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      Download the Game Design and Indie Game Marketing Freebook   07/19/17

      GameDev.net and CRC Press have teamed up to bring a free ebook of content curated from top titles published by CRC Press. The freebook, Practices of Game Design & Indie Game Marketing, includes chapters from The Art of Game Design: A Book of Lenses, A Practical Guide to Indie Game Marketing, and An Architectural Approach to Level Design. The GameDev.net FreeBook is relevant to game designers, developers, and those interested in learning more about the challenges in game development. We know game development can be a tough discipline and business, so we picked several chapters from CRC Press titles that we thought would be of interest to you, the GameDev.net audience, in your journey to design, develop, and market your next game. The free ebook is available through CRC Press by clicking here. The Curated Books The Art of Game Design: A Book of Lenses, Second Edition, by Jesse Schell Presents 100+ sets of questions, or different lenses, for viewing a game’s design, encompassing diverse fields such as psychology, architecture, music, film, software engineering, theme park design, mathematics, anthropology, and more. Written by one of the world's top game designers, this book describes the deepest and most fundamental principles of game design, demonstrating how tactics used in board, card, and athletic games also work in video games. It provides practical instruction on creating world-class games that will be played again and again. View it here. A Practical Guide to Indie Game Marketing, by Joel Dreskin Marketing is an essential but too frequently overlooked or minimized component of the release plan for indie games. A Practical Guide to Indie Game Marketing provides you with the tools needed to build visibility and sell your indie games. With special focus on those developers with small budgets and limited staff and resources, this book is packed with tangible recommendations and techniques that you can put to use immediately. As a seasoned professional of the indie game arena, author Joel Dreskin gives you insight into practical, real-world experiences of marketing numerous successful games and also provides stories of the failures. View it here. An Architectural Approach to Level Design This is one of the first books to integrate architectural and spatial design theory with the field of level design. The book presents architectural techniques and theories for level designers to use in their own work. It connects architecture and level design in different ways that address the practical elements of how designers construct space and the experiential elements of how and why humans interact with this space. Throughout the text, readers learn skills for spatial layout, evoking emotion through gamespaces, and creating better levels through architectural theory. View it here. Learn more and download the ebook by clicking here. Did you know? GameDev.net and CRC Press also recently teamed up to bring GDNet+ Members up to a 20% discount on all CRC Press books. Learn more about this and other benefits here.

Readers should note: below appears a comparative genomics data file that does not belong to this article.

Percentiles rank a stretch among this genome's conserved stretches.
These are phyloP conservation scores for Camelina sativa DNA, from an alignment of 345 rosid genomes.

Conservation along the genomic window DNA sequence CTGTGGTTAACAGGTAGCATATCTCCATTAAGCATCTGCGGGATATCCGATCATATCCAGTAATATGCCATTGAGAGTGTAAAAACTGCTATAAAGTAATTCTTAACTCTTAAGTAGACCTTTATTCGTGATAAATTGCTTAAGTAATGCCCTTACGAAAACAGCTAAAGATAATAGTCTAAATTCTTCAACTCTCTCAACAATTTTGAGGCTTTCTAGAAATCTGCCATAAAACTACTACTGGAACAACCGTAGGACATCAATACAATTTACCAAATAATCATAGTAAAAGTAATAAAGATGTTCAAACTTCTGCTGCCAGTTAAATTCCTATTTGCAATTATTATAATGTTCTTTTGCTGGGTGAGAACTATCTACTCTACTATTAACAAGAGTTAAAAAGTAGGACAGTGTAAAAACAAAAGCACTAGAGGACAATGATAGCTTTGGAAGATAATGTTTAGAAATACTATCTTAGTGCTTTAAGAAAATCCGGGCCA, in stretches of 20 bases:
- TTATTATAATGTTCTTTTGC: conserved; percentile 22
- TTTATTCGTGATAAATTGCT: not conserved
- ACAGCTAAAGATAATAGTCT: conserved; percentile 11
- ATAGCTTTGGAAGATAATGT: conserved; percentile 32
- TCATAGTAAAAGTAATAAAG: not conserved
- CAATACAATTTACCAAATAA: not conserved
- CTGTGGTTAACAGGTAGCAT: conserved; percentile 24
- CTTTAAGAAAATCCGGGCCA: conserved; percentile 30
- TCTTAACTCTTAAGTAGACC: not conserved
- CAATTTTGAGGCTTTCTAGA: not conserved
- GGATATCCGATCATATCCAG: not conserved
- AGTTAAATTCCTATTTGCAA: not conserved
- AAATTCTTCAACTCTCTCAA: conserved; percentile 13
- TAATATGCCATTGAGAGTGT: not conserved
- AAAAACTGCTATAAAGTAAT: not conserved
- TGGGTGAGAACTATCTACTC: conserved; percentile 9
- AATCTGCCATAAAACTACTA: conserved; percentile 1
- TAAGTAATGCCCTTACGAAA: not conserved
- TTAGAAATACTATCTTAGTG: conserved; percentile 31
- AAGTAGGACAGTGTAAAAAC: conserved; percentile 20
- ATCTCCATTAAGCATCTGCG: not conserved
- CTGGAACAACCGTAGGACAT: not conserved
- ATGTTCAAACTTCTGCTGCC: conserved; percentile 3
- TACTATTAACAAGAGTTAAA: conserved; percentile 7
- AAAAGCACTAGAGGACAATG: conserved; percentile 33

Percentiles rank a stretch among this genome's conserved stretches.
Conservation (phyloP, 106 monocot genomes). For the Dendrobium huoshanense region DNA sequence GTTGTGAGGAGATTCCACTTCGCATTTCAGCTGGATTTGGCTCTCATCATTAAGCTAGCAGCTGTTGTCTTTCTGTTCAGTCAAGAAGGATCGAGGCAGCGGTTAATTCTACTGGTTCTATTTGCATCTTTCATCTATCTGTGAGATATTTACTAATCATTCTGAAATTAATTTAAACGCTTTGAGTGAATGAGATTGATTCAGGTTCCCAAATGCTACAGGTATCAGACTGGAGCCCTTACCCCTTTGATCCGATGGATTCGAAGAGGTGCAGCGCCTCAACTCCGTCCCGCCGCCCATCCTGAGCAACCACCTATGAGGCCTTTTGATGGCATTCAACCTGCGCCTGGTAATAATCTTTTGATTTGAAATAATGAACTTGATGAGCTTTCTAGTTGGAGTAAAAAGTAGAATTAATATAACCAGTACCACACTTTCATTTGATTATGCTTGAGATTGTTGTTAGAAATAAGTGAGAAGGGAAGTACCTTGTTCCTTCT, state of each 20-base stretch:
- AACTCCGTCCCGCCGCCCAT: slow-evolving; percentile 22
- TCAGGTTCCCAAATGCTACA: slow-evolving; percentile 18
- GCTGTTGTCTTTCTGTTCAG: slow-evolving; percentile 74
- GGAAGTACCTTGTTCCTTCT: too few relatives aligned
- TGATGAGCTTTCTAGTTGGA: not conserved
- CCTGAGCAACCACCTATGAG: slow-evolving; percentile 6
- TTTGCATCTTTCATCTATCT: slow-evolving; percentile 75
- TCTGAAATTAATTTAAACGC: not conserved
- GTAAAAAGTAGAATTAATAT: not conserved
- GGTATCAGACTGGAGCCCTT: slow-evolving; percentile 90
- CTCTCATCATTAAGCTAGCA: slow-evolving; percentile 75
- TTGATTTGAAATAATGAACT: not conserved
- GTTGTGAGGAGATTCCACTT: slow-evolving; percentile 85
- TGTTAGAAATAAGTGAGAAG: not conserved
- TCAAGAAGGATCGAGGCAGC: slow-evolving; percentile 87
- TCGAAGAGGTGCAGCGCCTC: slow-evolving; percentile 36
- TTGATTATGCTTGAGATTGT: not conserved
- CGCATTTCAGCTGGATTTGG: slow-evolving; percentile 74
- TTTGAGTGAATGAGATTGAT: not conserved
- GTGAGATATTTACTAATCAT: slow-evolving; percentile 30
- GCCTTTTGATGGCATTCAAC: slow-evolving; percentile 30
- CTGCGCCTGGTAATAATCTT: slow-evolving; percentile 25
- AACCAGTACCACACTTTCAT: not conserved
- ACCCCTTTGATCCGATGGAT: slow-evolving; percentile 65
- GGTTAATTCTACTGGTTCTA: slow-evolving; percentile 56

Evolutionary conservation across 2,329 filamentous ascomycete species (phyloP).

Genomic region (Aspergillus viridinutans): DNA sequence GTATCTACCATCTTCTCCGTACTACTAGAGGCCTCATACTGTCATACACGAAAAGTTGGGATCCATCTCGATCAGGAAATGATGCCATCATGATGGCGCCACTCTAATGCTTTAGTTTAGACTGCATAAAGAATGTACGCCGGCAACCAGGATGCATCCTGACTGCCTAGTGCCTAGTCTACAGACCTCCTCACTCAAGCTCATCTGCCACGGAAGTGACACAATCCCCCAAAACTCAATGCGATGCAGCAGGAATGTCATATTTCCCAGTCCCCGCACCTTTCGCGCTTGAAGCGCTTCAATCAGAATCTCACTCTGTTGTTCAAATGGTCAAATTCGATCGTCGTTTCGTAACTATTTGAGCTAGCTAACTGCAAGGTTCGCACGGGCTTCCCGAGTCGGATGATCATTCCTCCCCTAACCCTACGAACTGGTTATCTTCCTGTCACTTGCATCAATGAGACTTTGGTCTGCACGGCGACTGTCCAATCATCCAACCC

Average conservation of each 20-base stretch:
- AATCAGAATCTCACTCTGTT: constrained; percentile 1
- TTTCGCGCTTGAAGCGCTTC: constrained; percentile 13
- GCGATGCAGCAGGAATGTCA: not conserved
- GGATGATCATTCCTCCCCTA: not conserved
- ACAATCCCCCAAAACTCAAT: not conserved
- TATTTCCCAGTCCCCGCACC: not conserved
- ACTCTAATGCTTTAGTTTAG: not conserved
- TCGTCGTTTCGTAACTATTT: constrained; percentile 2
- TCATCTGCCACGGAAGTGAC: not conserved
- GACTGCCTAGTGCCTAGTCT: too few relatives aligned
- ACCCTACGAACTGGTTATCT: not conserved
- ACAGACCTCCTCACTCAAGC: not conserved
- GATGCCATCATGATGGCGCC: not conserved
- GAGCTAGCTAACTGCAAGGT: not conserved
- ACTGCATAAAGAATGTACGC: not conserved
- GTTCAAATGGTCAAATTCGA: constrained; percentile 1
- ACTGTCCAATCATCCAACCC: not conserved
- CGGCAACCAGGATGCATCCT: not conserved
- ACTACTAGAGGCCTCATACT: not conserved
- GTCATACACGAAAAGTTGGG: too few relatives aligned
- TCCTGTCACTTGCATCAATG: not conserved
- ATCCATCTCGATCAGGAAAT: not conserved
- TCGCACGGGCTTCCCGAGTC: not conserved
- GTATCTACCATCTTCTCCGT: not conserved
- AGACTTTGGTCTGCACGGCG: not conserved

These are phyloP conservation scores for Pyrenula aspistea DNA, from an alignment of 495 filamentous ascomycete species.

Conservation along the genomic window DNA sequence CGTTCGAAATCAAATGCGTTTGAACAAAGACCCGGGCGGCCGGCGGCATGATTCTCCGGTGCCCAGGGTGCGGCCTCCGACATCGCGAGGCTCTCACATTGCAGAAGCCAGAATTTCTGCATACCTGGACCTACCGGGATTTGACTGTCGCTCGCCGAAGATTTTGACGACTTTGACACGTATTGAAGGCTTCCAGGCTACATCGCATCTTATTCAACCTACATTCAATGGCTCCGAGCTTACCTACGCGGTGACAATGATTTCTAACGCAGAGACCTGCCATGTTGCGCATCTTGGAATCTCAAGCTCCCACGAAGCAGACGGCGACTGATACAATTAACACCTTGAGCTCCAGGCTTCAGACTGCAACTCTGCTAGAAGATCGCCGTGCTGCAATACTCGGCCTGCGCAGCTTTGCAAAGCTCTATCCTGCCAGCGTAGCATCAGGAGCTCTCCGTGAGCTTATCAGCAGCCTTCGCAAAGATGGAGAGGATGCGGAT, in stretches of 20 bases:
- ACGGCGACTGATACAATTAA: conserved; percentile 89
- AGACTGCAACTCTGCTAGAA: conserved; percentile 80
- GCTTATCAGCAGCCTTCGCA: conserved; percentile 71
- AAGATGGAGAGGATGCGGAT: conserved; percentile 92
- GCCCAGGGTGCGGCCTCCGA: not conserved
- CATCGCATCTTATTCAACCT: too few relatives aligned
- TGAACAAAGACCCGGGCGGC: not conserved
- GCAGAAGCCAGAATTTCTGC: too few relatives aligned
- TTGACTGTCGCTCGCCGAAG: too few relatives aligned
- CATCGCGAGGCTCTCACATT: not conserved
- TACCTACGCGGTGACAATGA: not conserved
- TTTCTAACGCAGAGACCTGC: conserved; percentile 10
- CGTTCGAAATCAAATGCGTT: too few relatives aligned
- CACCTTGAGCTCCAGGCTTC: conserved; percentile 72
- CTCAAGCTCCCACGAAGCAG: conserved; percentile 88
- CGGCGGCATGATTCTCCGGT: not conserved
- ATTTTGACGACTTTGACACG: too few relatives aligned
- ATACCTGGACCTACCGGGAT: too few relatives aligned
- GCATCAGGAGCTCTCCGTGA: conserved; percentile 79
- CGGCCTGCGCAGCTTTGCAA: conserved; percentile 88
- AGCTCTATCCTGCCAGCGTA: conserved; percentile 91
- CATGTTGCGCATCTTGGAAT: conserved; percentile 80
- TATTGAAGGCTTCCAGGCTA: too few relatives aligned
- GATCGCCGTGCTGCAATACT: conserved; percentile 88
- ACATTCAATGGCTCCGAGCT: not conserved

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Question about modeling Blend Shapes

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Hey Guys,

I'm just beginning my learning path to become a 3D Animator. I'm mostly intrested in games but also enjoy movies.

I purchased the book "The Game Animator's Guide to Maya 2012" and I'm trying to complete the Calamity Jane project, but as I started it I noticed something with the construction of the Blend Shapes.

While trying to achieve a semi-natural representation of a mouth open, or a blink of an eye (Calamity Jane is a low poly model) I realized I was struggling with trying to move the vertex of the lips, chin and cheeks to transform a neutral face into an O face (only the open mouth, no eye leash or anything else) and ended up with a very angular unnatural look and some lines popping out on the cheeks as if the polygons where stretching too much.

As I'm a very strongly visual related learner, I jumped on YouTube to see if I could find tips & trick to modeling poly's for Blend Shapes...and run into a ZBrush tutorial video of some guy modeling Blend Shapes of a Steve Carell head [img]http://public.gamedev.net//public/style_emoticons/default/tongue.png[/img]

My question then is:

Taking into consideration I want to be a video game animator (I know I must also learn some rigging, modeling, etc etc...try to cover the basics at least) should I be looking into ZBrush to ease my facial animation? (I suppose export the head to ZBrush, twitch it, and import the new heads to Maya). If not, could someone throw me some pointers on how to properly alter models to progress on face animation?.

If you tell me working with vertex is the right way, I'll go with it...it's just that it feels so painful that I have to assume someone else already suffered this and developed an improved way to handle it. Not that I'm trying to get the easy way out...I just want to learn things that will help me get that job, rather than spend weeks fighting some vertex only to find out no one does it that way any more.


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